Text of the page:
4.2 Trusted Input

All three of the use cases discussed in this paper would benefit from improved security when transferring data from local input devices to enclaves on the CPU. This includes input from keyboards, touch screens, microphone, cameras, and others. Future work will focus both on how individual input elements can be extended in order to establish secure paths, as well as opportunities to add secure input aggregation points to the platform. This would continue to allow for low-cost input devices while still maintaining control of confidential information processing.

4.3 Improved tools

In creating the prototypes described in this paper, a robust prototype SDK and set of development tools were used to automatically generate the code required to seamlessly transition between traditional untrusted application code, and SGX protected enclaves. Additional enhancements would also be beneficial, including the ability to see visual representations of data flows into and out of enclaves to help ensure that the appropriate data is being protected, without accidentally passing sensitive information out of the enclaves. Additional programming language extensions may also make the development of secure software easier.

Future work will evaluate how various enhancements to development tools affect the secure software creation process when utilizing SGX.

5 Related Work and Summary

Several other technologies also serve to protect critical code and data. This section reviews these technologies and describes their relation to SGX.

One related set of technologies include managed runtime environments such as Oracle™ Java and Microsoft™ .NET. A managed runtime environment (MRTE) can enforce security policies pertaining to the managed code, and protect the integrity and confidentiality of any code within the managed environment. However, the MRTE must still trust any code with higher privileges to protect its data. An MRTE can be used effectively with SGX, allowing managed code to interact with trusted services implemented in enclaves, or even potentially hosting the entire MRTE itself within an enclave, but the MRTE alone cannot provide the same confidentiality and integrity benefits.

Another software technique for protecting secrets is utilizing tamper resistant software (TRS) [7]. TRS is a set of techniques which serve to make it difficult to understand and to change the logic flow of critical regions of software, and in many cases help the software keep key secrets safe from observation by unauthorized code. TRS techniques are quite complex for developers to use and are constantly subjected to reverseengineering by motivated attackers. TRS generally also suffers from significant performance degradation. SGX solves many of the problems that necessitated the creation of TRS, while making reverse engineering of the protection technique ineffective and allowing developers to create trusted code modules using familiar tools and processes.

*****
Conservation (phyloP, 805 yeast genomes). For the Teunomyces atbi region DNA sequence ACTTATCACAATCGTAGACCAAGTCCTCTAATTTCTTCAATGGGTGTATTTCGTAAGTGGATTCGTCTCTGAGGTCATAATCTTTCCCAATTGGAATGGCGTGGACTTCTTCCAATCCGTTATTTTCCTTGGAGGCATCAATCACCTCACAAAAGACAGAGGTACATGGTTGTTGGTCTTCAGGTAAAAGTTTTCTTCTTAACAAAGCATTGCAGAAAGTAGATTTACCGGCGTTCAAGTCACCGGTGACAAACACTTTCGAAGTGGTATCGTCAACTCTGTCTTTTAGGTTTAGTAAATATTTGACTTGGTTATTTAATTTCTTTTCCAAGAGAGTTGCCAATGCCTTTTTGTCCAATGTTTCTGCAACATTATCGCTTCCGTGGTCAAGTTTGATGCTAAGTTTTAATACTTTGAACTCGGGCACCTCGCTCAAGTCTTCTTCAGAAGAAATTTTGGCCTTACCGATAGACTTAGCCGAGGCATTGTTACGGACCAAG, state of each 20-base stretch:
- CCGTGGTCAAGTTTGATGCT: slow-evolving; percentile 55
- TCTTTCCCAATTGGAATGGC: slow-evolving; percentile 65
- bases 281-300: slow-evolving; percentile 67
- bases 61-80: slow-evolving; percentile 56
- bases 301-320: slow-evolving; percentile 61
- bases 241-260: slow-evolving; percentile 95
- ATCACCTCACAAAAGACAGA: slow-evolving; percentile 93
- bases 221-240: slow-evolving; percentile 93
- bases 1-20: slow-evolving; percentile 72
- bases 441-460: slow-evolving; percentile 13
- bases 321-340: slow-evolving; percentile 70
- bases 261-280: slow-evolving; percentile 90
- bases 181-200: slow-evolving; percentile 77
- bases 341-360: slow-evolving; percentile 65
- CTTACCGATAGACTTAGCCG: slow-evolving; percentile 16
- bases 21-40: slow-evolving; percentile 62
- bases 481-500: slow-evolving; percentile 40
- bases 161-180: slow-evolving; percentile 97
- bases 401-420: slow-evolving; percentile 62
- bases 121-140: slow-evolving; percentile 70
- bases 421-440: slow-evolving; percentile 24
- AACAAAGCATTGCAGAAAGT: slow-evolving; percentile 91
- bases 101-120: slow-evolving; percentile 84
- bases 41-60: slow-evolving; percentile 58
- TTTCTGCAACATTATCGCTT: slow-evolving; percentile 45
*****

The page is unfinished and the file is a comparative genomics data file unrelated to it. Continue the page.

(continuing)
Another scheme employed to create a more trusted environment is the use of microkernels. A microkernel reduces the total amount of code that executes with the highest privilege and unfettered access to all application code and data. This, in principle, can greatly reduce the attack surface. SGX can achieve the same or better reduction in attack surface, without requiring specific system architecture for the operating system, and can be used in conjunction with microkernels as well.

Type 1 Virtual Machine Monitors can be used to create an application hosting environment in an isolated virtual machine (VM). For example, a secure VM could be created for financial transactions, hosting an operating system which is separated from the general purpose OS used for other activities. Isolation from the general purpose operating system is certainly beneficial but there are still significant challenges for an application that wishes to maintain the confidentiality and integrity of its data. The application must still trust the operating system and the VMM, as well as the BIOS etc. This is a significant amount of code that was most likely not written by the application developer.

A challenge to all software approaches is to be certain that privileged software is trustworthy, For example, it is possible to host one trustworthy microkernel or VMM inside of another VM. To solve this problem, Trusted Platform Modules were introduced. When used properly, the TPM can give a reliable measurement of all of the software components in the stack below the application via local or remote attestation. With TPMs, normally the entire state of the platform is measured.